Wednesday, November 17, 2010
My permanent home is Livingston, Montana a small town of around 6000 full time residents. Livingston's history is allied with the railroad generally and the now defunct Northern Pacific Railroad in particular. It was once a bustling railroad stop on the way to Yellowstone National Park and became known as the 'Gateway to Yellowstone'. Now with the Northern Pacific gone the tracks no longer head south to Gardiner the 'Gateway' town but veer to to west toward Bozeman and beyond. The locomotives now move the box cars and coal tenders labeled with the logo of the Burlington Northern and Santa Fe instead of the luxurious Pullman cars of yesteryear.
My present location of Smithville, Texas is also a railroad town owing a good deal of it's existence to the Missouri, Kansas and Texas line also known as the 'Katy' line. As with the Northern Pacific in Livingston the Katy was eventually absorbed by a larger railroad in this case the present day Union Pacific Railroad which still domiciles crews here and maintains a small operations center.
For whatever reason I am particularly fascinated by these huge diesel electric locomotives that go rumbling behind the homestead here on tracks that are less 100 yards away blaring theirs horn and belching black smoke while trailing freight cars and mineral tenders to destinations east and west. Here's a sample of the sights and sound that intrigue me so much courtesy of the Union Pacific Railroad.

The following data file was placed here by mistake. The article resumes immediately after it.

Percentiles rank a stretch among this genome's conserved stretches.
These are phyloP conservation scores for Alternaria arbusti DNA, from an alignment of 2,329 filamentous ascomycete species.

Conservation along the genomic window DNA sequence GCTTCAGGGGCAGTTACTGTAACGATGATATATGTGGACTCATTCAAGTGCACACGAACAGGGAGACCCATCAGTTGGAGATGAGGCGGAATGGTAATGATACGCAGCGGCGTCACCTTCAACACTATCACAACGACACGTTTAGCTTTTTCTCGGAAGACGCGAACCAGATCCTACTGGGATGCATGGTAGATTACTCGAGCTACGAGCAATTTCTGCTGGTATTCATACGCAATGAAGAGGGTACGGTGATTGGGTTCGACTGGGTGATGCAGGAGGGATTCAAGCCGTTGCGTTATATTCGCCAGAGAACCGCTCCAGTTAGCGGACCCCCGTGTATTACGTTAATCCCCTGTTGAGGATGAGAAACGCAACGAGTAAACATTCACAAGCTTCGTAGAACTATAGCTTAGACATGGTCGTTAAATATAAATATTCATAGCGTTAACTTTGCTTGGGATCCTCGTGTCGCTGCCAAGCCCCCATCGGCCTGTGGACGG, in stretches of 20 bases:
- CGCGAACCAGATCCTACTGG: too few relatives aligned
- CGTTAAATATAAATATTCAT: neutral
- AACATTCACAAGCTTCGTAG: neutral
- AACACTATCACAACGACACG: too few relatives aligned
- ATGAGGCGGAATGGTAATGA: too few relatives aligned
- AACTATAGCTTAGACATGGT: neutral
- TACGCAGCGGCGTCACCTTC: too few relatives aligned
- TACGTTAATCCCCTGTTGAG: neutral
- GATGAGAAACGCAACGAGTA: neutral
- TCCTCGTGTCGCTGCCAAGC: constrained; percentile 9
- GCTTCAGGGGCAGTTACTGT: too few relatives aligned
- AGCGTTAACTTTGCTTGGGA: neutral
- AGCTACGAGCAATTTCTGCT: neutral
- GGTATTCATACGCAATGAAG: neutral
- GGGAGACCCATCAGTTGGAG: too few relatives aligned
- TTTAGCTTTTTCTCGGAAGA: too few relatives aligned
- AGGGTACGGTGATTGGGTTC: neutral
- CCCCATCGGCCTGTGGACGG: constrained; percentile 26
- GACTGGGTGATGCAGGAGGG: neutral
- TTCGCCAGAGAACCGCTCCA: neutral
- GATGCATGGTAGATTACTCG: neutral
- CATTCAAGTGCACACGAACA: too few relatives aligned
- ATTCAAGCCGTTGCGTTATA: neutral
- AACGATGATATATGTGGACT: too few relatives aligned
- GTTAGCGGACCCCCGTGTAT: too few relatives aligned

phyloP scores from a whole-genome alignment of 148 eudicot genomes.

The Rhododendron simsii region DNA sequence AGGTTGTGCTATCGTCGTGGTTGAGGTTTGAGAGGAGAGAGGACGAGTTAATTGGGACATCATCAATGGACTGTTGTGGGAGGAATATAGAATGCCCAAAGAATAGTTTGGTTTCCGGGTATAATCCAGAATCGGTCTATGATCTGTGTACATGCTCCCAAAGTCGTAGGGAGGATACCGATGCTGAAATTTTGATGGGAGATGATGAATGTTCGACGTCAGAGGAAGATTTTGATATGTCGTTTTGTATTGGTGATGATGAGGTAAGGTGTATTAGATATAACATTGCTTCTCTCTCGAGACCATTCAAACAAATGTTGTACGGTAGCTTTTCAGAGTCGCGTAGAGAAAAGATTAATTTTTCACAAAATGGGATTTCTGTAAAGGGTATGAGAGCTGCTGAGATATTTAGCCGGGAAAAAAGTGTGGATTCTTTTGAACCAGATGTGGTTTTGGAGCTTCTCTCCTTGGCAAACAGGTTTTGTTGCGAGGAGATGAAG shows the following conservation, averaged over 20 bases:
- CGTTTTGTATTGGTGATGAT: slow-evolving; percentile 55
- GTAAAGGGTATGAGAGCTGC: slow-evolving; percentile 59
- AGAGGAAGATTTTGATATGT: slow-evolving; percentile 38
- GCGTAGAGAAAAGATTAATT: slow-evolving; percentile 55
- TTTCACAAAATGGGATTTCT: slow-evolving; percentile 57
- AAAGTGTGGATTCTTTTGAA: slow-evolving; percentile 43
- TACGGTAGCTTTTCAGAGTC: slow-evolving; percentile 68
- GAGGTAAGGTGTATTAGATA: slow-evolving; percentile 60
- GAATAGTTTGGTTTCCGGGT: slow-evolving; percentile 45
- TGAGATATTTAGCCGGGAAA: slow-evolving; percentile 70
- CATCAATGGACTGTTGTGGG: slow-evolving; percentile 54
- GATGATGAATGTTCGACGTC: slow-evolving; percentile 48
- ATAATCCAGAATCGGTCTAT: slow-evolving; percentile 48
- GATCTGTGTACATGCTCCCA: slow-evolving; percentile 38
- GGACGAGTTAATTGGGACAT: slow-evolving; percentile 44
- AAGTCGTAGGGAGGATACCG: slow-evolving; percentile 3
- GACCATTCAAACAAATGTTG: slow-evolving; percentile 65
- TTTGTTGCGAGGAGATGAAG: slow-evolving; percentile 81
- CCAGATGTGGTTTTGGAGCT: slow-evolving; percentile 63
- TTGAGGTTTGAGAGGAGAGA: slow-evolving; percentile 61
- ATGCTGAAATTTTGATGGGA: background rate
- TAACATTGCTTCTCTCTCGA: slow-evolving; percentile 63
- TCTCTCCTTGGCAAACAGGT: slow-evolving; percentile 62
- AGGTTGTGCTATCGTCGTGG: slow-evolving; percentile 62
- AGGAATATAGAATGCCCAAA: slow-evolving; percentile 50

Thursday, November 11, 2010
The name live oak comes from the fact that evergreen oaks remain green and "live" throughout winter, when other oaks are dormant, leafless and "dead"-looking. The name is used mainly in North America, where evergreen oaks are widespread in warmer areas, along the Atlantic coast from southeast Virginia and North Carolina to Florida, west along the Gulf Coast to Texas and across the southwest to California and southwest Oregon. In particular, the campus of Rice University is home to thousands of live oaks
A large live oak, called the "Big Tree," is said to a 1000 years old and is found found in Goose Island State Park in Rockport, Texas.